Recreational drugs, including cocaine and heroin, are responsible for an estimated 10,000 American deaths per year (1). While this represents a serious public health problem, it is a “smokescreen” for America’s real drug problem.
America’s “war on drugs” is directed at the wrong enemy. It is obvious that interdiction, stiff mandatory sentences, and more vigorous enforcement of drug laws has failed. The reason is simple. Cause and effect have been reversed.
The desire to solve problems by taking drugs is a product of our culture. When a child is taught by loving parents that the appropriate response to pain or discomfort is taking a pill, it is obvious that such a child, when faced with the challenges of adolescence, will seek comfort by taking drugs.
Drugs are dangerous, pushed or prescribed. While 10,000 per year die from the effects of illegal drugs, an article in the Journal of the American Medical Association (JAMA) reports that an estimated 106,000 hospitalized patients die each year from drugs which, by medical standards, are properly prescribed and properly administered. More than two million suffer serious side effects. (2)
An article in Newsweek (3) put this into perspective. Adverse drug reactions, from “properly” prescribed drugs, are the fourth leading cause of death in the United States. Only heart disease, cancer, and stroke kill more Americans than drugs prescribed by medical doctors.
Reactions to prescription drugs kill more than twice as many Americans as HIV/AIDS or suicide. Fewer die from accidents or diabetes than adverse drug reactions.
At this point, it is important to point out the limitations of this study. It did not include outpatients, cases of malpractice, or instances where the drugs were not taken as directed.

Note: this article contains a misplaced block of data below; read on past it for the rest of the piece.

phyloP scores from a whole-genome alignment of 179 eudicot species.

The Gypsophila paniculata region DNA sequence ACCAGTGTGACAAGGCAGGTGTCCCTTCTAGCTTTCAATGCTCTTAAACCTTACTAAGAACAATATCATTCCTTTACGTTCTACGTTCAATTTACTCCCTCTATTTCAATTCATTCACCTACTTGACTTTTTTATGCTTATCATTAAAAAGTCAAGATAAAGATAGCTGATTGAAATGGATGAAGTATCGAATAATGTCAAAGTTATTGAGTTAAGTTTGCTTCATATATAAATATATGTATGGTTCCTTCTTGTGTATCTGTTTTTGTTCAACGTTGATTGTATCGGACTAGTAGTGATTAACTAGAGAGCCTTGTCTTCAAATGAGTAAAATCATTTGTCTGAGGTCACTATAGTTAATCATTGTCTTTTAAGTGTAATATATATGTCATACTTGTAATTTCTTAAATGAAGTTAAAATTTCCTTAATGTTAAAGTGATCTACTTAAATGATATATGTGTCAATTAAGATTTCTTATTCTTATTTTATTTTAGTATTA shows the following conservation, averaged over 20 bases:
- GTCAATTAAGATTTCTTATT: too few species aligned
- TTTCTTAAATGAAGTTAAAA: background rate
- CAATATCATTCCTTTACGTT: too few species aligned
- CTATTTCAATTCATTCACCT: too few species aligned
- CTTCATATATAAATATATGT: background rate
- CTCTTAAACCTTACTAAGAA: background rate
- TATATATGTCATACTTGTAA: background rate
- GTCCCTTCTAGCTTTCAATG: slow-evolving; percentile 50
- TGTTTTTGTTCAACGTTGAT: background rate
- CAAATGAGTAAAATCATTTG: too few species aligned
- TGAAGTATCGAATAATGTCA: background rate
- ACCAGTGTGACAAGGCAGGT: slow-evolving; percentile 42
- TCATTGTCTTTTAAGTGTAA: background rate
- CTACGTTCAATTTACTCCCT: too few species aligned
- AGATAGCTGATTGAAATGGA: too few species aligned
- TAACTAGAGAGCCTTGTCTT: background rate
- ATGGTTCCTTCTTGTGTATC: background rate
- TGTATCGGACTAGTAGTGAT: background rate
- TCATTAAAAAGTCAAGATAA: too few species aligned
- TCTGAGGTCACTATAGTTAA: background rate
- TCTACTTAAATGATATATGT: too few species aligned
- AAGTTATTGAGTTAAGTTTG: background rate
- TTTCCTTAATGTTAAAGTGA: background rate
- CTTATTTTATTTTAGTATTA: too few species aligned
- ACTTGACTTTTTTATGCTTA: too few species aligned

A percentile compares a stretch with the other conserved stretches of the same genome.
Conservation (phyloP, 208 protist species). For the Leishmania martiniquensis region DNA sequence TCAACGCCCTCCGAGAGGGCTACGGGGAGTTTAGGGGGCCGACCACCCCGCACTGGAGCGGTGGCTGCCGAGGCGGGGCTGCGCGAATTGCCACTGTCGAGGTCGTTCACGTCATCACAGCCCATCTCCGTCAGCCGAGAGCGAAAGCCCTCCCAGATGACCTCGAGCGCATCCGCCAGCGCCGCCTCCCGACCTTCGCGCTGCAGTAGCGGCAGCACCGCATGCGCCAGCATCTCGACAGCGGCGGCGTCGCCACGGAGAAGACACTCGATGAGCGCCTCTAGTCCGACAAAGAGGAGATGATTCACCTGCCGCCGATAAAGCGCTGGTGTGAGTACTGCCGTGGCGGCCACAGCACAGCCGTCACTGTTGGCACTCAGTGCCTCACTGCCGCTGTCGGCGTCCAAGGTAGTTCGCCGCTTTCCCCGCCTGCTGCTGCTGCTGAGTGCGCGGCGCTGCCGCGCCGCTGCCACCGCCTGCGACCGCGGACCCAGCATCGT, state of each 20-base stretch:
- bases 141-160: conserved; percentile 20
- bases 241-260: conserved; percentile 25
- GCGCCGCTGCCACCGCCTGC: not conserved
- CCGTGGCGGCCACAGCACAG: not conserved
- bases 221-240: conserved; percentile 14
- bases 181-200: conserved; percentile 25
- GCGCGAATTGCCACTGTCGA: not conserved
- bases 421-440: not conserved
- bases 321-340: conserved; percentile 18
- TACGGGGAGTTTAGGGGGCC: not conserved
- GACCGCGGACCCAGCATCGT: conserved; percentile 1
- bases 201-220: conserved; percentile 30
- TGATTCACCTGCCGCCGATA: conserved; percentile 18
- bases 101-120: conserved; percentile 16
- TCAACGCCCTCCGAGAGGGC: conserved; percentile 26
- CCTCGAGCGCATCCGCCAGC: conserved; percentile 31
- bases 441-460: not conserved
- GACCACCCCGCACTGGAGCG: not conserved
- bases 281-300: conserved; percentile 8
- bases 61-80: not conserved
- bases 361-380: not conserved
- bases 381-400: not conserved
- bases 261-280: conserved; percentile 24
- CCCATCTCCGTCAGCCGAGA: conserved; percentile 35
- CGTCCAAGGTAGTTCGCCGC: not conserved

According to another AMA publication, drug related “problems” kill as many as 198,815 people, put 8.8 million in hospitals, and account for up to 28% of hospital admissions. (4) If these figures are accurate, only cancer and heart disease kill more patients than drugs.
One proposed solution to the illegal drug problem was encouraging potential users to ignore peer pressure and “just say no.” Interestingly, this strategy is not being recommended for prescription drugs. Bruce Pomeranz, M.D., one of the authors of the JAMA paper, said he is not warning people to stay away from drugs. “That would be a terrible message,” he said. Lucian Leape, M.D., of the Harvard School of Public Health said, “When you realize how many drugs we use, maybe those numbers aren’t so bad after all.” (3)
Does that mean that the number of deaths due to illegal drugs, suicide, HIV/AIDS, diabetes, accidents, and drunk driving “aren’t so bad” either? Does it mean that we shouldn’t discourage drunk driving or unsafe sex?
The folly of such double standards should be obvious to all. It is time to address the real drug problem — the cultural notion that the first solution to seek for relief of life’s problems is a drug. That’s the drug culture we need to address.
1. Drug deaths. Globe and Mail (Canada). February 27, 1998.
2. Lazarou J, Pomeranz BH, Corey PN: “Incidence of adverse drug reactions in hospitalized patients.” JAMA 1998;279:1200.
3. Kalb C: “When drugs do harm.” Newsweek. April 27, 1998. Page 61.
4. Reaction. American Medical News. January 15, 1996. Page 11.